Miss Alaineus: A Vocabulary Disaster by Debra Frasier
The Boy Who Loved Words by Roni Schotter, illustrated by Giselle Potter
This beautiful picture book swells, sparkles, and percolates with Selig’s (also called Wordsworth’s) passion for words. “You too may find yourself lucky if, one day, while you are thinking or writing or simply speaking, the perfect word just seems to come to you. If so, you’ll know that Selig is near.”
Alphabetter by Linda Ragsdale, illustrated by Martina Hogan
Noah Webster’s Fighting Words by Tracy Nelson Maurer, illustrated by Mircea Catusanu
Ann and Nan are Anagrams: A Mixed-Up Word Dilemma by Mark Shulman & Adam McCauley
Anagrams are words that when mixed up spell different words or phrases using all the letters. The authors make it easy to tell which are anagrams by putting the anagrams in similar fonts and tell the story of a mixed-up word world. Don’t you think this would be a fantastic book for an elementary classroom?
“Bring me to your AUNT. She’s A NUT.”
“Poor Grandma! What a VILE, EVIL way to LIVE.”
The Dictionary of Difficult Words by Jane Solomon, illustrated by Louise Lockhart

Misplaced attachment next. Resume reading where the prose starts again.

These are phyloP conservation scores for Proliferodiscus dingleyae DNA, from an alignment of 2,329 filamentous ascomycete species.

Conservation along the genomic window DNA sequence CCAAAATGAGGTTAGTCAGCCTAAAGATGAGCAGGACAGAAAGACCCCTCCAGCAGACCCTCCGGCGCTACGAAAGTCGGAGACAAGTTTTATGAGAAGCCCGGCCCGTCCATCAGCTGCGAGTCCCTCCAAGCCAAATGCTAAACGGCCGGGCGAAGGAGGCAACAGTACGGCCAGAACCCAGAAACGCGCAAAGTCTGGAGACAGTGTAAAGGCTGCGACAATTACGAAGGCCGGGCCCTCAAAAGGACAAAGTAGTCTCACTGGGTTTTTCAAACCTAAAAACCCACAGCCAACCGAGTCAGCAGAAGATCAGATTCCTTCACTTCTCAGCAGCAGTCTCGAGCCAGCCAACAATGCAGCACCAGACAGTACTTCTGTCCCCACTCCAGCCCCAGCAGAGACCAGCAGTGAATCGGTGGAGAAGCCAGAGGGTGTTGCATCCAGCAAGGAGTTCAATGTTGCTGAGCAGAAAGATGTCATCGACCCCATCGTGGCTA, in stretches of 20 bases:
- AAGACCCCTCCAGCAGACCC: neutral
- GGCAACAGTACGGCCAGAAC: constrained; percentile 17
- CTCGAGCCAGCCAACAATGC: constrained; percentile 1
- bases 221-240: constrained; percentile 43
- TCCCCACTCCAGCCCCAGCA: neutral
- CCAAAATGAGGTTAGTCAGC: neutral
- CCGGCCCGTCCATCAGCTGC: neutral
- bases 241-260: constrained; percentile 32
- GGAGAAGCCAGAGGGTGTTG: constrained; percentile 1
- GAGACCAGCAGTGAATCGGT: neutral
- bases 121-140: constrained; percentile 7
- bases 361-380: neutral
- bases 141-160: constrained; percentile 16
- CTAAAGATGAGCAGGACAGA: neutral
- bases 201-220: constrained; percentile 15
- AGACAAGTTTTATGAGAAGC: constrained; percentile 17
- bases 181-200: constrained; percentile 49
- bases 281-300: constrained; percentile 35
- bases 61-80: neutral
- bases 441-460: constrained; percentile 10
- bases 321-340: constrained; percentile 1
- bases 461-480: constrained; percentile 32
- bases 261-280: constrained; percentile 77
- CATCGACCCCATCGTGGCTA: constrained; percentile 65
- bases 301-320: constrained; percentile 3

Want a mesmerizing wordplay book that is even better than a word-a-day calendar? This oversized dictionary contains the coolest selection of 400 words that kids will love to learn beginning with abecedarian (someone who is learning the alphabet) continuing to Zeppelin. Each letter gives readers about 15 new words to learn. This includes the word, pronunciation, part of speech, and definition. You’ll find haberdashery, ichthyologist, luddite and mugwump, mulligrubs, mumpsimus, and mishpocha. Read one of these words (or more) every day. Then try to use it at least a few times in a sentence. It won’t be too onerous and you won’t be ramfeezled; in fact, learning new words might just be a salubrious experience because you’ll soon become a sesquipedalian.
You Love Ewe by Cece Bell
If you love words, wordplay, and silliness, this will be your new favorite picture book! An enthusiastic and loveable but oblivious donkey misunderstands what Yam is telling him about Ewe and thing Yam is talking about him. (You, in this case.) Eventually, Yam explains about homonyms but those make Donkey mixed up, too. “Hummanums? I thought they was called critters!” I LOVE this book!
Start Your Own Word Collections
There are multiple ways to begin your own collections. Find a special container such as an empty jar like you see above.
Cut out words you LOVE in magazines.
Write down words that INTEREST you on note cards.
Be on the lookout for UNUSUAL words in signs. Take photos.
Use sticky notes to write down FAVORITE and WONDERFUL words in the stories you read — picture books or chapter books.
Keep organized with a notebook or container.
Use Your Wonderful Words
Make up silly words of your own! Take two words and combine them together.
Write found poetry using your new words.
Play these five favorite wordplay games!
What are your favorite things to do with words?